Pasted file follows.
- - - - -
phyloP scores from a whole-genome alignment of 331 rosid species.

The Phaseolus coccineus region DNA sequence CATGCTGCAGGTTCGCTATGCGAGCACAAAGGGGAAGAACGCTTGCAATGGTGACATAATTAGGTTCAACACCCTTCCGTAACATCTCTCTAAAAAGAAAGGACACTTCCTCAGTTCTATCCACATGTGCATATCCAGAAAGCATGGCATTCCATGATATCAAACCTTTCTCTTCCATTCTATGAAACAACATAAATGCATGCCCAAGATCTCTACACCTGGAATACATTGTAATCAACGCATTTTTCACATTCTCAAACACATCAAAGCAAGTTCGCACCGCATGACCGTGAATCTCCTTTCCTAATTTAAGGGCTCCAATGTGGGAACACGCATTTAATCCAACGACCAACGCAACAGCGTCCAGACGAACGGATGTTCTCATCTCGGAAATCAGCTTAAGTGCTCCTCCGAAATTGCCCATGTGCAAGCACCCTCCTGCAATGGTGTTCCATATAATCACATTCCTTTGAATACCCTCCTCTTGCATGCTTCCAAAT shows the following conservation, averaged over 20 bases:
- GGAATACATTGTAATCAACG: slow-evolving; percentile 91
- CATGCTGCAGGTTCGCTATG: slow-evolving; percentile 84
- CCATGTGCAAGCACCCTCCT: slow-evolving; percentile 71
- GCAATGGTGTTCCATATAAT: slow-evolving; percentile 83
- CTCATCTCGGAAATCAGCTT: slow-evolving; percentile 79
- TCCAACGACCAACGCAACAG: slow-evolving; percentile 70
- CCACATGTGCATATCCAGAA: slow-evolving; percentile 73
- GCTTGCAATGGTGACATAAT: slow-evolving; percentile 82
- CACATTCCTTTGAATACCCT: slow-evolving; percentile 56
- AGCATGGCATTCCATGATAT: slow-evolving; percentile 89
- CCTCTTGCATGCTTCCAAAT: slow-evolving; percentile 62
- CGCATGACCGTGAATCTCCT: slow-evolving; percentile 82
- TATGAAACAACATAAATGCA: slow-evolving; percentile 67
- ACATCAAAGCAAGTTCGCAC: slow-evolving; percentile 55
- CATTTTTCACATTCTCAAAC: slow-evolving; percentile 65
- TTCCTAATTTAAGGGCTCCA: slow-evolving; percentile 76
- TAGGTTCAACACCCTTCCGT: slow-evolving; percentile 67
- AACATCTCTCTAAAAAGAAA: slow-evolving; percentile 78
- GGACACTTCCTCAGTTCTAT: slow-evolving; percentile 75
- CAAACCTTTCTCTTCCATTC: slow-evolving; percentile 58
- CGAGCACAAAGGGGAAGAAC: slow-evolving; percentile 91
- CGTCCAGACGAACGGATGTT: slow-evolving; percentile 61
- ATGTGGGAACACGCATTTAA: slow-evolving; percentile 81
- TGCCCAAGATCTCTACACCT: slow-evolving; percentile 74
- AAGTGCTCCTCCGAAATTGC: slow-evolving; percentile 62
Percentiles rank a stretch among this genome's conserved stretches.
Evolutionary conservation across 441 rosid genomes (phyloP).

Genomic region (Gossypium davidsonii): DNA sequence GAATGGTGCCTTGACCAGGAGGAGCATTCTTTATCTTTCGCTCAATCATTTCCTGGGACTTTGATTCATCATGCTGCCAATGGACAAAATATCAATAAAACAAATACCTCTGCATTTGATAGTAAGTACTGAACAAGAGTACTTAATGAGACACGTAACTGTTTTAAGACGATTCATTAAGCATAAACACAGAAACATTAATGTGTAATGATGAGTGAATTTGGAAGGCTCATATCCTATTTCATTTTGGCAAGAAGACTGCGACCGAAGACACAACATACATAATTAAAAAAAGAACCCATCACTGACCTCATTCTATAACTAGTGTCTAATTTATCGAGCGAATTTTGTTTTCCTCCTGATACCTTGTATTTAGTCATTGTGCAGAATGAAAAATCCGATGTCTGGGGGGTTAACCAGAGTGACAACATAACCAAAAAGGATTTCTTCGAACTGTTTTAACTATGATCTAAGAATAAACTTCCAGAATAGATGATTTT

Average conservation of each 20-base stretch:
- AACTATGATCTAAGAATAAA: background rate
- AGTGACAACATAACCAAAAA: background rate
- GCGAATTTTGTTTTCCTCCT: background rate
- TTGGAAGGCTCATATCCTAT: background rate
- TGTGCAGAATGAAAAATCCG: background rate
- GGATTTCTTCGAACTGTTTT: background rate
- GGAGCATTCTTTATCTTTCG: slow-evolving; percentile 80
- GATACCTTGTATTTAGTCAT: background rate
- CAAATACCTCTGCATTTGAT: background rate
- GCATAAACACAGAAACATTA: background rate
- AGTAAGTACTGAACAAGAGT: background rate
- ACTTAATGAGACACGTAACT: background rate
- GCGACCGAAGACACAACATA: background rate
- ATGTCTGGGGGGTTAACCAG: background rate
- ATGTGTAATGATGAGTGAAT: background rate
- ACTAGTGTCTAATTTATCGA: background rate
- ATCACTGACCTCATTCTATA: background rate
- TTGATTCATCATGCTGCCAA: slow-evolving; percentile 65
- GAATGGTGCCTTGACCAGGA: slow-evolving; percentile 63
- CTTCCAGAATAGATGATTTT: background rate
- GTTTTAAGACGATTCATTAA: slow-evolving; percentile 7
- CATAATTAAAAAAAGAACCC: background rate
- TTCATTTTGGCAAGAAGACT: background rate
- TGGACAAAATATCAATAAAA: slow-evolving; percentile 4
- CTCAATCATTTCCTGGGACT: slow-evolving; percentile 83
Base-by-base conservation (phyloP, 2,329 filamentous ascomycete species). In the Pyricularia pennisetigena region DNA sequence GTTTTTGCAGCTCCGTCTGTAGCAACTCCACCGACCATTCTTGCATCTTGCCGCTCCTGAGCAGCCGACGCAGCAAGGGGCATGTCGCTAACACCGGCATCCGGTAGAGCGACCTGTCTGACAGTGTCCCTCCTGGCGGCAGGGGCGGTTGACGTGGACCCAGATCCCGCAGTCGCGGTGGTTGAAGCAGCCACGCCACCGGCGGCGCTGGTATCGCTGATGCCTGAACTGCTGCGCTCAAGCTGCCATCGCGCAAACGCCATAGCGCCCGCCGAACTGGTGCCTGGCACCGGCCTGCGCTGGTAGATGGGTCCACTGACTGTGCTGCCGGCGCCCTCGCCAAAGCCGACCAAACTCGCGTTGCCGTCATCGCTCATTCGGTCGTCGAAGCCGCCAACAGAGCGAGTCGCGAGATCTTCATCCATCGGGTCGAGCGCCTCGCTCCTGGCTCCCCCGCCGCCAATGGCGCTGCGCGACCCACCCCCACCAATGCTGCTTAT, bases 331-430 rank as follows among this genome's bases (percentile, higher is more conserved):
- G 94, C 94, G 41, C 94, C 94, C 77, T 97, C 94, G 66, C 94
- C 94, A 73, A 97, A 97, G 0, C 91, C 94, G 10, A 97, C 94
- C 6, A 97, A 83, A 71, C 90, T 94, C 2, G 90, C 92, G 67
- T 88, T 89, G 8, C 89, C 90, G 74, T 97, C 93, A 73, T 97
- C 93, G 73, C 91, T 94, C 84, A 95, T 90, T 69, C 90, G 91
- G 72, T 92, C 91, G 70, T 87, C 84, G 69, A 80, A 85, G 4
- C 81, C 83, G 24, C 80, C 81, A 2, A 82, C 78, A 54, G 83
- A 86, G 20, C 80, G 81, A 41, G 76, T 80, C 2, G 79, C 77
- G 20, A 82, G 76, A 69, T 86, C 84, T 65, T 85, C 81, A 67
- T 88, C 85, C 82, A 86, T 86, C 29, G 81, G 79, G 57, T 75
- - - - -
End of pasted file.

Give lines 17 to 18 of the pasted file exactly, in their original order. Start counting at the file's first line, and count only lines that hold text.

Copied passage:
- CATTTTTCACATTCTCAAAC: slow-evolving; percentile 65
- TTCCTAATTTAAGGGCTCCA: slow-evolving; percentile 76